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Cullen Fund Makes No Sense -- Brash

Don Brash
National Party Candidate

18 July 2002

Cullen Fund Makes No Sense -- Brash

“The Labour/Alliance Government‘s promotion of the fundamentally-flawed Cullen Fund as its answer to New Zealanders’ future retirement needs is a serious mistake,” says National Party candidate Don Brash.

Dr Brash told the annual convention of the Financial Planners and Investment Advisers Association today that the Cullen Fund made little sense.

“It is not clear to me why it makes sense for the Government to be investing in overseas shares and bonds, while at the same time increasing its borrowing in New Zealand.

“No fund manager worth their salt would advise a private individual to invest in overseas shares before the individual’s home mortgage has been repaid. No investment in overseas shares can give a risk-adjusted after tax rate of return equivalent to the return gained from retiring debt.

“Why then does it make sense for Government to invest overseas before retiring its debt – indeed while still increasing its debt?”

Dr Brash says because the Cullen Fund will absorb large amounts of cash for a number of years, at a time when the Government is also undertaking a substantial investment programme, it will have to borrow substantially more than would otherwise be the case.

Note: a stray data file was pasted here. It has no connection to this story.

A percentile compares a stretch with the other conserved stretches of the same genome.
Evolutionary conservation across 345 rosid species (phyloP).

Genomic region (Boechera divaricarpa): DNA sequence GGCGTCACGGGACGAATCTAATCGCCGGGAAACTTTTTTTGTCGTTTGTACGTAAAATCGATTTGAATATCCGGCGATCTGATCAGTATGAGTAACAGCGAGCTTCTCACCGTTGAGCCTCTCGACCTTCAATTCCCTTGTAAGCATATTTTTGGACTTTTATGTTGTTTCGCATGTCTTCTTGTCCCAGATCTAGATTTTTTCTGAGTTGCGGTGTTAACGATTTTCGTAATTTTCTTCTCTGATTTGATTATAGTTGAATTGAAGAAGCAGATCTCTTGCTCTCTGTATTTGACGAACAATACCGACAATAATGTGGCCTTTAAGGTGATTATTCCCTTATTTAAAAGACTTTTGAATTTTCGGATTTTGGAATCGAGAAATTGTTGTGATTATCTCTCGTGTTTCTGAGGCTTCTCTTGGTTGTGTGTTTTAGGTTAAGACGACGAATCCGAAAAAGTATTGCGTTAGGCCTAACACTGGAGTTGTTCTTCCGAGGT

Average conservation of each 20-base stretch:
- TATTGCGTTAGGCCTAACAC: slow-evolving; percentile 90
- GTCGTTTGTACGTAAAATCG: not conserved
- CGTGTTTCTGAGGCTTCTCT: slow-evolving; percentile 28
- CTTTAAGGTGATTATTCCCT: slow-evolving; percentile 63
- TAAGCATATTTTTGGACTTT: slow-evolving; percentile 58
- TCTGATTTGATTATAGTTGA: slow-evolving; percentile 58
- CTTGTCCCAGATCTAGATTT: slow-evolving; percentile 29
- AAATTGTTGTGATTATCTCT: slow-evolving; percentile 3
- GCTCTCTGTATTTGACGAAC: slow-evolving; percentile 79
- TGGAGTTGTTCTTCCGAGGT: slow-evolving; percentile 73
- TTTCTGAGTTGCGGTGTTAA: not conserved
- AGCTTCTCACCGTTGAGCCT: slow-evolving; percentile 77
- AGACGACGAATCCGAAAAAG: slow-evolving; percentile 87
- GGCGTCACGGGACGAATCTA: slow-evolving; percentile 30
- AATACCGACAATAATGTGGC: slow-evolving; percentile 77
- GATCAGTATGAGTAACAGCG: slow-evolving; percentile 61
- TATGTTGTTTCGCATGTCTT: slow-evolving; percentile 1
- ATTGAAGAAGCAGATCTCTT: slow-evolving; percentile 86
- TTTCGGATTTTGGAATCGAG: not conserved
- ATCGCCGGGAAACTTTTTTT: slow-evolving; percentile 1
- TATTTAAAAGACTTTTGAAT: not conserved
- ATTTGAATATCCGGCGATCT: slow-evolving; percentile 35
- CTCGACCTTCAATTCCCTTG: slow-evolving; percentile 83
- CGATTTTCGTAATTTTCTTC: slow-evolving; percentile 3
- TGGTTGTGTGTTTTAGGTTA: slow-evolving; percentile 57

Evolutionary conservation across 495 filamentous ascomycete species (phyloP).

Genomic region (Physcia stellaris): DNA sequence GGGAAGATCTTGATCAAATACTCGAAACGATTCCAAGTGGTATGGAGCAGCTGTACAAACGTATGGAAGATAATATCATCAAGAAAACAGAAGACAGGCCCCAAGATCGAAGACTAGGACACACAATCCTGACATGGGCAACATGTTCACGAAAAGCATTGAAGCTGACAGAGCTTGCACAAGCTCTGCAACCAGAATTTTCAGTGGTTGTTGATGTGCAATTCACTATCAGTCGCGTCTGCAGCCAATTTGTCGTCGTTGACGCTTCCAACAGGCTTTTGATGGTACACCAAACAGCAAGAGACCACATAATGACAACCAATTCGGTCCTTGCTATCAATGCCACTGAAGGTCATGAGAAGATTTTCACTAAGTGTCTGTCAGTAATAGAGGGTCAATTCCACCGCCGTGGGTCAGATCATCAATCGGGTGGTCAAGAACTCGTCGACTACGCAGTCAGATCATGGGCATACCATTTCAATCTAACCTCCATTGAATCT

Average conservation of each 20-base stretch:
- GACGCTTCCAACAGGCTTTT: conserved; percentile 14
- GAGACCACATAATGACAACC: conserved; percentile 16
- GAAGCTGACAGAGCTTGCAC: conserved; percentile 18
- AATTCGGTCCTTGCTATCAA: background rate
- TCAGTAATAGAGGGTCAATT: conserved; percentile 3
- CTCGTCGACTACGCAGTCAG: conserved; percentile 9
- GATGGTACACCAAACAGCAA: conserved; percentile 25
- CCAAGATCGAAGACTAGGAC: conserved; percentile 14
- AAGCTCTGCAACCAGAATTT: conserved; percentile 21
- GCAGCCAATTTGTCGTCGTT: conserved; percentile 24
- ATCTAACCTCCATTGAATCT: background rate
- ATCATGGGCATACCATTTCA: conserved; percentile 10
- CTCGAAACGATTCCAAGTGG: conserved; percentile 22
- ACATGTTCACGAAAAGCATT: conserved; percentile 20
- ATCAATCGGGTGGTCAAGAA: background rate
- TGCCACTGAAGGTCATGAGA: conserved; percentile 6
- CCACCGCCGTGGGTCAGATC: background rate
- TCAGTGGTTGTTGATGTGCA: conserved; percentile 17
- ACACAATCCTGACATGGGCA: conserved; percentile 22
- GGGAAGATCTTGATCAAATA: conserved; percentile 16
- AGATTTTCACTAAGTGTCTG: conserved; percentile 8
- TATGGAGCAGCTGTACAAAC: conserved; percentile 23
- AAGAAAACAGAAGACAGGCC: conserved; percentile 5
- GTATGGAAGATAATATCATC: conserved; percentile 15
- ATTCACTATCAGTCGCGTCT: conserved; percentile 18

“The Government has marketed the Cullen Fund as in some way providing a high degree of certainty for funding future superannuation. But it will only make a small contribution – providing around 10 per cent of the cost of NZ Superannuation over the years the fund will be drawn down.

“However, by creating the illusion of certainty the Cullen Fund may well have a quite perverse effect on private sector saving behaviour. Treasury warned the Government of this risk when the scheme was first being discussed and there are signs it may already be having this effect.

Dr Brash says the fundamental ability to pay for New Zealand Superannuation in 20 or 30 years’ time depends on the size of the economy at the time.

“If it was really such a good idea to fund future Government spending by investing in overseas sharemarkets, somebody would surely have thought of it long ago. The Cullen Fund looks like a serious mistake to me.”


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